Global recognition for GEF/SGP initiative on introducing electric vehicles to Sri Lanka
A project implemented by the Global Environment Facility/Small Grants Programme (GEF/SGP) of UNDP Sri Lanka on introducing electric vehicles to the country received global recognition recently when it was selected as a winner of the Lighthouse Projects Competition. An initiative of the United Nations Framework Convention on Climate Change (UNFCCC), the competition awards projects that addresses climate change and deliver social and environmental benefits to the urban poor in developing countries. The project was also showcased at the Climate Change Conference, COP 18, which took place in Doha, Qatar on the 4th of December 2012.
With funding support from GEF/SGP, the concept of the project was developed by Mr. Dhatusena W. Senanayake, President of the Lanka Electric Vehicle Association (LEVA). His own experiences of children being affected by respiratory diseases such as asthma due to air pollution was a main factor that led him to look at the possibility of developing an environmentally-friendly transport system.
The main goal of the project was to demonstrate the viability of and pave the way for the commercial introduction of electric and hybrid vehicles on the streets in Colombo. As such, the project introduced electric three-wheelers. In addition, the project also sought to train unemployed youth to operate and maintain these vehicles, while an awareness campaign was also conducted on the benefits of electric vehicles for reducing emissions and pollution, with support from the Ministry of Urban Development.
Several barriers had to be overcome in implementing the project, said Mr. Dhatusena. Sri Lanka, at that time, did not have a customs code covering Electric Vehicles and the first prototype vehicle could not be cleared for entry. In addition, there was no provision in the Motor Traffic Act to register electric vehicles to enable them to run on public roads. Successful lobbying by LEAV led to government support in form of a favorable policy framework as well as lowered import duties for electric vehicle parts.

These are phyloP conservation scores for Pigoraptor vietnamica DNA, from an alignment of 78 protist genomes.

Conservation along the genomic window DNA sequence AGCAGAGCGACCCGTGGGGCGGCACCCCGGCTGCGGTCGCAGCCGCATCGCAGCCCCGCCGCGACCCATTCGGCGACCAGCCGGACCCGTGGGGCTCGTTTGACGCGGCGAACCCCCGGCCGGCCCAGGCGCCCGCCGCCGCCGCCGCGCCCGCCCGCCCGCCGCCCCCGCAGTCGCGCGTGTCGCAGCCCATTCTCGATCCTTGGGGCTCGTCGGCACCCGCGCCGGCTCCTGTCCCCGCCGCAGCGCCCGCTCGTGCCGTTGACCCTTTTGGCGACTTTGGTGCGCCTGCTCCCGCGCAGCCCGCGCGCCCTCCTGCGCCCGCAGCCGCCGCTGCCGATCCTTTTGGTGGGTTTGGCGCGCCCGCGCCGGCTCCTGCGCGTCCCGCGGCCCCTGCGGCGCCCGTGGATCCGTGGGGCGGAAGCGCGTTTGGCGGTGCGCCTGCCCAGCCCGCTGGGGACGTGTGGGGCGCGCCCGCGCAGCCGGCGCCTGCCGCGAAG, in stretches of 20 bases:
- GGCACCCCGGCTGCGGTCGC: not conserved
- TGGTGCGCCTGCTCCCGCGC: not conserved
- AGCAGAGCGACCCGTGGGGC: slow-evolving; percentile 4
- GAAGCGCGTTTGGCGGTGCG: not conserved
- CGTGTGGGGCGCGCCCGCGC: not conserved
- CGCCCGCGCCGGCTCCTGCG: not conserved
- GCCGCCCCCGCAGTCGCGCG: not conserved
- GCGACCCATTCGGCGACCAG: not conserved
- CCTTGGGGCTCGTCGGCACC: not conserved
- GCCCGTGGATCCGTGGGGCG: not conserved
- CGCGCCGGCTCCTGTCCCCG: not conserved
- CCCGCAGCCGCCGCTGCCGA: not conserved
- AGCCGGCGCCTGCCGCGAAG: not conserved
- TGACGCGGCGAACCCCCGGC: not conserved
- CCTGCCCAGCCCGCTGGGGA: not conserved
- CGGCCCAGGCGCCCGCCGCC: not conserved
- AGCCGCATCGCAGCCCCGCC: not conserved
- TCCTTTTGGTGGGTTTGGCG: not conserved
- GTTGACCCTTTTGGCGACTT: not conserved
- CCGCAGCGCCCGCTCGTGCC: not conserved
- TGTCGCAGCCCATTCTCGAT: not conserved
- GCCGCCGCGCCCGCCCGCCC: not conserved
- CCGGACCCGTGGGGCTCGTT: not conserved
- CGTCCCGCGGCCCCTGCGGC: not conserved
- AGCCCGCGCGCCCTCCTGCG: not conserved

Electric vehicles were largely unknown and untested in Sri Lanka before this project. Yet, this initiative paved the way for more firms to import and assemble electric vehicles. This has also benefitted the tourism sector, with several companies taking steps to manufacture electric three-wheelers, primarily for use in ecotourism.
“At the time we started the project in 2003, the country did not have EV vehicles. Initially, we introduced electric three-wheelers with a seating capacity of 7 passengers and a driver. These vehicles were fitted with a 5.46 KW series wound DC motor , a Curtis controller and 12 six Volt 200 amp. deep cycle lead acid batteries. On a fully charged set of batteries it had a range of 75 KM. On completion of this pilot project, LEVA with part funding from GEF/ SGP, the Government and the Private sector, converted a diesel driven bus to an electric series hybrid, with the intention of introducing similar buses to the public transport system.